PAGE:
In August, Esteves signed an agreement with a public relations company the district's law firm hired. Its assignment: help the board formulate a public response to the upcoming superintendent announcement.

Also that month, as speculation about the superintendent's future started to swirl, Esteves warned Carstarphen in an email to stop commenting on the contract question. He advised her that "encouraging and collaborating with community members, directly or indirectly to apply pressure on board members is inappropriate."

The week before the board's announcement, at the Sept. 3 meeting, U.S. Rep. John Lewis gave an impassioned four-minute speech urging the board to keep Carstarphen. Earlier, he had written a similar plea co-signed by more than 20 prominent figures including former Atlanta mayors Shirley Franklin and Andrew Young.

“Any of the people who have contacted our board are grown people with their own opinions about APS,” Carstarphen said. “People have a voice and they used it.”

Leading up to the board’s announcement, she said she thought the board was evenly split but believed she could still win a contract extension.

Chairman’s change

Among the board members Carstarphen counted as a backer was Esteves.

He supported the controversial turnaround plan that led to school closures, mergers and hiring charter school groups to run a handful of low-performing schools. He said he remains a fan of Carstarphen.

In 2017, when Esteves ran unopposed for re-election, Carstarphen donated $500 to his campaign, drawing criticism from a watchdog group. Esteves said he later returned the donation. At the start of his second term, the board picked Esteves as its chairman.

It was the board’s deepening stalemate over Carstarphen that ultimately led Esteves to believe the district needed to move on. He said the gridlock would hold the district back, and the dysfunction it created would reverberate through classrooms.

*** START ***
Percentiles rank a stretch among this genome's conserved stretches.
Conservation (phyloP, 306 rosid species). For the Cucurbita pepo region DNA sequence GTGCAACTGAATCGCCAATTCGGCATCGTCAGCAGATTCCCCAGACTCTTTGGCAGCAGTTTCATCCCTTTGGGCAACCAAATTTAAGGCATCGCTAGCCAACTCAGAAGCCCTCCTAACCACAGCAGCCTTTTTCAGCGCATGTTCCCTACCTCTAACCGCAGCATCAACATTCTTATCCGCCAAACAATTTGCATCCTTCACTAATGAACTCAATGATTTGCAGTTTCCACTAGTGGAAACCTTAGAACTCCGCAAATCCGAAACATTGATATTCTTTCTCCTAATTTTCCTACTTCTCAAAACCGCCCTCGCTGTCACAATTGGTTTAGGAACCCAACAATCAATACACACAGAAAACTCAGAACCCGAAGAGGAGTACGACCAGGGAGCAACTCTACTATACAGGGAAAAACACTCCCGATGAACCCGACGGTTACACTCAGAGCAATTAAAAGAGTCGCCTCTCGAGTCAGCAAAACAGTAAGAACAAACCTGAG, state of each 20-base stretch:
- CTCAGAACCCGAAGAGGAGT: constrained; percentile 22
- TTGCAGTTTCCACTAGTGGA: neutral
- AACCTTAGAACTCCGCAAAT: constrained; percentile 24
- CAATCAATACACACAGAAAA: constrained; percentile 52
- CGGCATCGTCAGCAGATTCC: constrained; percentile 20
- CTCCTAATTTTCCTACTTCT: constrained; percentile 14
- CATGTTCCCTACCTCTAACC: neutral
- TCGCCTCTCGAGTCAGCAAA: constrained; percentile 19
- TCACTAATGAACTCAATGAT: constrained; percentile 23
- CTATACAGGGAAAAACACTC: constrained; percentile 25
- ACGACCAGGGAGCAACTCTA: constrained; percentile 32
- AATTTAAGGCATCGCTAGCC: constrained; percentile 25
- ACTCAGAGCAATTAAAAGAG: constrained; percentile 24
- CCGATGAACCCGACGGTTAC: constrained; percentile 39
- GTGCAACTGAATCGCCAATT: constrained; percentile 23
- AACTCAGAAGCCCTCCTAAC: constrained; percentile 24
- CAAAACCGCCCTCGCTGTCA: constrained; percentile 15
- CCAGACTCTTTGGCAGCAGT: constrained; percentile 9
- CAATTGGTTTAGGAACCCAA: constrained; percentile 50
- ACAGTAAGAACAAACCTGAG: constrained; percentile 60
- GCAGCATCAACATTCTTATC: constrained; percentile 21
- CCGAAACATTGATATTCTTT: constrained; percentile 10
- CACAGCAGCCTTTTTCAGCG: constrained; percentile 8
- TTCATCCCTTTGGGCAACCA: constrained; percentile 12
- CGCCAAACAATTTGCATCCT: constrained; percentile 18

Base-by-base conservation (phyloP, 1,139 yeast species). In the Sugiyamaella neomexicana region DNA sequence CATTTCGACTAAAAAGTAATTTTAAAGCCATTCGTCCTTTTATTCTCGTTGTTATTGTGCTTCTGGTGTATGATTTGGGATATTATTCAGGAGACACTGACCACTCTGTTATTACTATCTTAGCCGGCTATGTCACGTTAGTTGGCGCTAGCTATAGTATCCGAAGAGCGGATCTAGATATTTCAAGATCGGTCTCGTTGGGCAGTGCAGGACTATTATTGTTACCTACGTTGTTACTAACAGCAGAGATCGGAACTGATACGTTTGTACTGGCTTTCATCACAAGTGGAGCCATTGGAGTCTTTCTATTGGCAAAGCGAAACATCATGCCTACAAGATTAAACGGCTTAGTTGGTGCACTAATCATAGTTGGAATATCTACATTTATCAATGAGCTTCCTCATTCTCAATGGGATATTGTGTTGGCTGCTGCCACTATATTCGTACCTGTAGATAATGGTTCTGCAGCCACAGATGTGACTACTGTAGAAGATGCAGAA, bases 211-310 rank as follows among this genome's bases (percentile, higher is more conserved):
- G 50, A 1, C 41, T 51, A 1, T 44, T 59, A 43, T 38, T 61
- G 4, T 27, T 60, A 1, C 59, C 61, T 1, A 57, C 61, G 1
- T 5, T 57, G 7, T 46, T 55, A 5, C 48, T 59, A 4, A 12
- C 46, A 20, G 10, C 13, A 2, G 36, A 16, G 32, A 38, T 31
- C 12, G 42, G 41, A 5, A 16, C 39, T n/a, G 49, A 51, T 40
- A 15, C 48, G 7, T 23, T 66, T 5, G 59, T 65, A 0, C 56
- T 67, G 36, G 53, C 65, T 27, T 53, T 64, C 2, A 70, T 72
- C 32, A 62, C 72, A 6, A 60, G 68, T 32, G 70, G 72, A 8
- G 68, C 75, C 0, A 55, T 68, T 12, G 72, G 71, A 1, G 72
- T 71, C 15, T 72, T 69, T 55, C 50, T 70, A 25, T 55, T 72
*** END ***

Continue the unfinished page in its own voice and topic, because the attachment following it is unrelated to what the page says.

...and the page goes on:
“It’s a very different board and the split was very different,” he said. “It was more dramatic than in the past and my judgment on that was that it was going to be more negative than positive if we continued it as is.”

The nine-seat board currently has only eight members because of a District 2 vacancy, which likely won’t be filled until after an Oct. 15 runoff election.

Esteves acknowledged the board could have waited until then, but he said doing so would hinder the search for a new leader, whom officials hope to hire by the start of the next school year. That angered District 2 voters, a couple of whom had signs at Monday’s meeting urging the board to wait until after their representative was seated.

The chairman said many of the candidates are on the record against a contract extension. After the election, even if a slim majority supported an extension, he said, the board would still be deeply divided.

Two other board members said they opposed a contract extension for some of the same reasons they had in 2018.

Among Michelle Olympiadis’ most pressing concerns are boosting student academic gains and the district’s ongoing financial stability. She sees financial pressure building, citing costs such as employee benefits and payments to charter schools and the outside operators hired to run some schools. The district already has a high property tax rate compared to many other districts, Olympiadis said.

APS needs more detailed financial projections going out multiple years, a task the administration needs to lead, she said.